How Many Steps/Day Are Enough?
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Pedometers are simple and inexpensive body-worn motion sensors that are readily being used by researchers and practitioners to assess and motivate physical activity behaviours. Pedometer-determined physical activity indices are needed to guide their efforts. Therefore, the purpose of this article is to review the rationale and evidence for general pedometer-based indices for research and practice purposes. Specifically, we evaluate popular recommendations for steps/day and attempt to translate existing physical activity guidelines into steps/day equivalents. Also, we appraise the fragmented evidence currently available from associations derived from cross-sectional studies and a limited number of interventions that have documented improvements (primarily in body composition and/or blood pressure) with increased steps/day.
A value of 10 000 steps/day is gaining popularity with the media and in practice and can be traced to Japanese walking clubs and a business slogan 30+ years ago. 10 000 steps/day appears to be a reasonable estimate of daily activity for apparently healthy adults and studies are emerging documenting the health benefits of attaining similar levels. Preliminary evidence suggests that a goal of 10 000 steps/day may not be sustainable for some groups, including older adults and those living with chronic diseases. Another concern about using 10 000 steps/day as a universal step goal is that it is probably too low for children, an important target population in the war against obesity.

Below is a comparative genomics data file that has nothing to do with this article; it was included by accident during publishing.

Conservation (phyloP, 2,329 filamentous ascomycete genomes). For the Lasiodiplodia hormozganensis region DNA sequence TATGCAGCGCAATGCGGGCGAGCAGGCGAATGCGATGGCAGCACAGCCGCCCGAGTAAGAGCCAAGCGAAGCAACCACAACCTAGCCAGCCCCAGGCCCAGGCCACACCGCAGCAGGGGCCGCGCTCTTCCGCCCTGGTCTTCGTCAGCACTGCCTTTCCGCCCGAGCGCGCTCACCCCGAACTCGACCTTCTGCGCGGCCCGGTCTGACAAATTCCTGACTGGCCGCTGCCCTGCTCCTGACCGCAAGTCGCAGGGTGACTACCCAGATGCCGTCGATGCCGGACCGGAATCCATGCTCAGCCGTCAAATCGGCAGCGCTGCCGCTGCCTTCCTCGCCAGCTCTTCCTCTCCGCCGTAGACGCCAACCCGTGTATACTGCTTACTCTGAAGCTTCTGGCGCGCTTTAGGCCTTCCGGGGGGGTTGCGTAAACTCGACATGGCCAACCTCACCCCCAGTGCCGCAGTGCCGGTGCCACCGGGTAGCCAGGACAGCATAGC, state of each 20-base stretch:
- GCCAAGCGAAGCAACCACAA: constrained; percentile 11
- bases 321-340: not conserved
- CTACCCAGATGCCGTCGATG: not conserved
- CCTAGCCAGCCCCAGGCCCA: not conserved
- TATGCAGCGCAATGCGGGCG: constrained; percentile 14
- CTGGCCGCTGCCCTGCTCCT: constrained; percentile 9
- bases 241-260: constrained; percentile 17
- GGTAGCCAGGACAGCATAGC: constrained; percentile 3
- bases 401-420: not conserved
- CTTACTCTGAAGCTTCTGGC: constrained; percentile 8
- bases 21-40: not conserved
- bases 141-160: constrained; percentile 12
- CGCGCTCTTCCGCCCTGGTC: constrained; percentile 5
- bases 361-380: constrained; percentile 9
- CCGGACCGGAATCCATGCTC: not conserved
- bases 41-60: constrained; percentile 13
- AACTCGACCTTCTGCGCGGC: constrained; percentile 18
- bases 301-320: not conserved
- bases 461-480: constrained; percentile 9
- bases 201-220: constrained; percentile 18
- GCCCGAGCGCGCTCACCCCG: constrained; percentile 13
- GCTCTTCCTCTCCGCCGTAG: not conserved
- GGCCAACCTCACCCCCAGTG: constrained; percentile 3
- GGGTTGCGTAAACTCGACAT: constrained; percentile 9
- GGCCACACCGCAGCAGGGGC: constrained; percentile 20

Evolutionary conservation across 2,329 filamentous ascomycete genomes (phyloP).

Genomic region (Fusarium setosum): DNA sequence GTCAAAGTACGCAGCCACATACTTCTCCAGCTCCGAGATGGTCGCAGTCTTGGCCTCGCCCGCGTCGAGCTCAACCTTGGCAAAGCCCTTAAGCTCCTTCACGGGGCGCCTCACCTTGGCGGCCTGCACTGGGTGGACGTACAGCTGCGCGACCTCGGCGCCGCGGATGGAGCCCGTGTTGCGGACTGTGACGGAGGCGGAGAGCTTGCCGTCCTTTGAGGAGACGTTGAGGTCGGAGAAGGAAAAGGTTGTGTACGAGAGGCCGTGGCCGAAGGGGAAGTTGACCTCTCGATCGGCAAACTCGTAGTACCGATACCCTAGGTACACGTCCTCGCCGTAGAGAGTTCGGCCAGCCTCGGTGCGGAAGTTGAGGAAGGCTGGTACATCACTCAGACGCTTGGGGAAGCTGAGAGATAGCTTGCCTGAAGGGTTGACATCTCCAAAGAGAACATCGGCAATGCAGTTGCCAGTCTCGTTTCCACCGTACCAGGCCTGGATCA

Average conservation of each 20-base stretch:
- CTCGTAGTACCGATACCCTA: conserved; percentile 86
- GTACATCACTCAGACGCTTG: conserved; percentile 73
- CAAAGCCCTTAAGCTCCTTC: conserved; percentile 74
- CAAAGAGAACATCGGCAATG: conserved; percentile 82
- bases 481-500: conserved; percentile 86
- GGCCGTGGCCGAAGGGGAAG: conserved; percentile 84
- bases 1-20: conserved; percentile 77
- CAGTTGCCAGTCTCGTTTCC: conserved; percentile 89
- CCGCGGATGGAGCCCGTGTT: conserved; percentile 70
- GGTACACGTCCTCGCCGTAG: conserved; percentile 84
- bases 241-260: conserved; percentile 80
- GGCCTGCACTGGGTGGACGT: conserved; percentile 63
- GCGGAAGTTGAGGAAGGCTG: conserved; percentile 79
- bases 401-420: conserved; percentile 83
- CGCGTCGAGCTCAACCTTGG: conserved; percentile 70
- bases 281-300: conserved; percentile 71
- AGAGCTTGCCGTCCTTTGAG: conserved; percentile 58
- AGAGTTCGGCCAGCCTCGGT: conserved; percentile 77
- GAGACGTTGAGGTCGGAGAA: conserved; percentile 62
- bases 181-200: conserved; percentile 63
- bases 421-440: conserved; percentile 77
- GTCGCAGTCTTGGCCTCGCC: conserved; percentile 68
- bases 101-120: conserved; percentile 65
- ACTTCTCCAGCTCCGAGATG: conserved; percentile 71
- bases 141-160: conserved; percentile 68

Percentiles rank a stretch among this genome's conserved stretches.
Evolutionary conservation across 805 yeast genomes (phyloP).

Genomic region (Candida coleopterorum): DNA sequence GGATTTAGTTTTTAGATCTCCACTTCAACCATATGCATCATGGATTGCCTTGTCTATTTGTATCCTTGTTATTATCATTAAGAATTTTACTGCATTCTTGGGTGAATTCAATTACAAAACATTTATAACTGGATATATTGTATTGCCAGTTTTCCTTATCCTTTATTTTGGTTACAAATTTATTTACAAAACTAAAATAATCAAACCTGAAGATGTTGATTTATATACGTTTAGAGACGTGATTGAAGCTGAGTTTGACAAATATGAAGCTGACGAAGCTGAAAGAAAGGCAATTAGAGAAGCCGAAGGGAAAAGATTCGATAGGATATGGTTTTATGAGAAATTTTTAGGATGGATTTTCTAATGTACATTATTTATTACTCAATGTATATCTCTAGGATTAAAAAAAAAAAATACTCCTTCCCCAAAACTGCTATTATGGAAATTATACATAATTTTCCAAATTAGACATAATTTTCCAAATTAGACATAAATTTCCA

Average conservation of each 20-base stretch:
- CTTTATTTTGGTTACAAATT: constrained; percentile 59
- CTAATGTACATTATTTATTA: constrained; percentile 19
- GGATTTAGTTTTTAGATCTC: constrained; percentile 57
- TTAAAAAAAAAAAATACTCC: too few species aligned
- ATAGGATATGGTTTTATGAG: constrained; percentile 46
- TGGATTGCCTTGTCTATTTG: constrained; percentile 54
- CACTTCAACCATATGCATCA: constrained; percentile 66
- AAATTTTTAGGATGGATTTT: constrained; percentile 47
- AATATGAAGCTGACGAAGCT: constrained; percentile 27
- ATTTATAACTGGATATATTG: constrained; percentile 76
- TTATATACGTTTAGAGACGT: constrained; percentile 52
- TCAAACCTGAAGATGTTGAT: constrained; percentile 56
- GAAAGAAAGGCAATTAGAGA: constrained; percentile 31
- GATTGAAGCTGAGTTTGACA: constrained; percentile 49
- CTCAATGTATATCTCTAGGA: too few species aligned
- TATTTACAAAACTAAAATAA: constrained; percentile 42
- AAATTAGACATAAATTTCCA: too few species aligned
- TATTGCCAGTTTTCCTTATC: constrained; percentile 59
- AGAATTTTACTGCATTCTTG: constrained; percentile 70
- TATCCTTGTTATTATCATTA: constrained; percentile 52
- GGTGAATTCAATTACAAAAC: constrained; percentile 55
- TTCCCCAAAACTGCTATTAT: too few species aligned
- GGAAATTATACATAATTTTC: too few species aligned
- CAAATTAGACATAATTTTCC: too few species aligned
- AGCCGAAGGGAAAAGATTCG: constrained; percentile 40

Other approaches to pedometer-determined physical activity recommendations that are showing promise of health benefit and individual sustainability have been based on incremental improvements relative to baseline values. Based on currently available evidence, we propose the following preliminary indices be used to classify pedometer-determined physical activity in healthy adults: (i) <5000 steps/day may be used as a ‘sedentary lifestyle index’; (ii) 5000–7499 steps/day is typical of daily activity excluding sports/exercise and might be considered ‘low active’; (iii) 7500–9999 likely includes some volitional activities (and/or elevated occupational activity demands) and might be considered ‘somewhat active’; and (iv) ≥10 000 steps/day indicates the point that should be used to classify individuals as ‘active’. Individuals who take >12 500 steps/day are likely to be classified as ‘highly active’.
Neither author receives support from any pedometer manufacturer or distributor. Dr Tudor-Locke is the author of a commercially-available self-help book (Manpo-kei: The Art and Science of Step Counting, Trafford Publishing, 2003).
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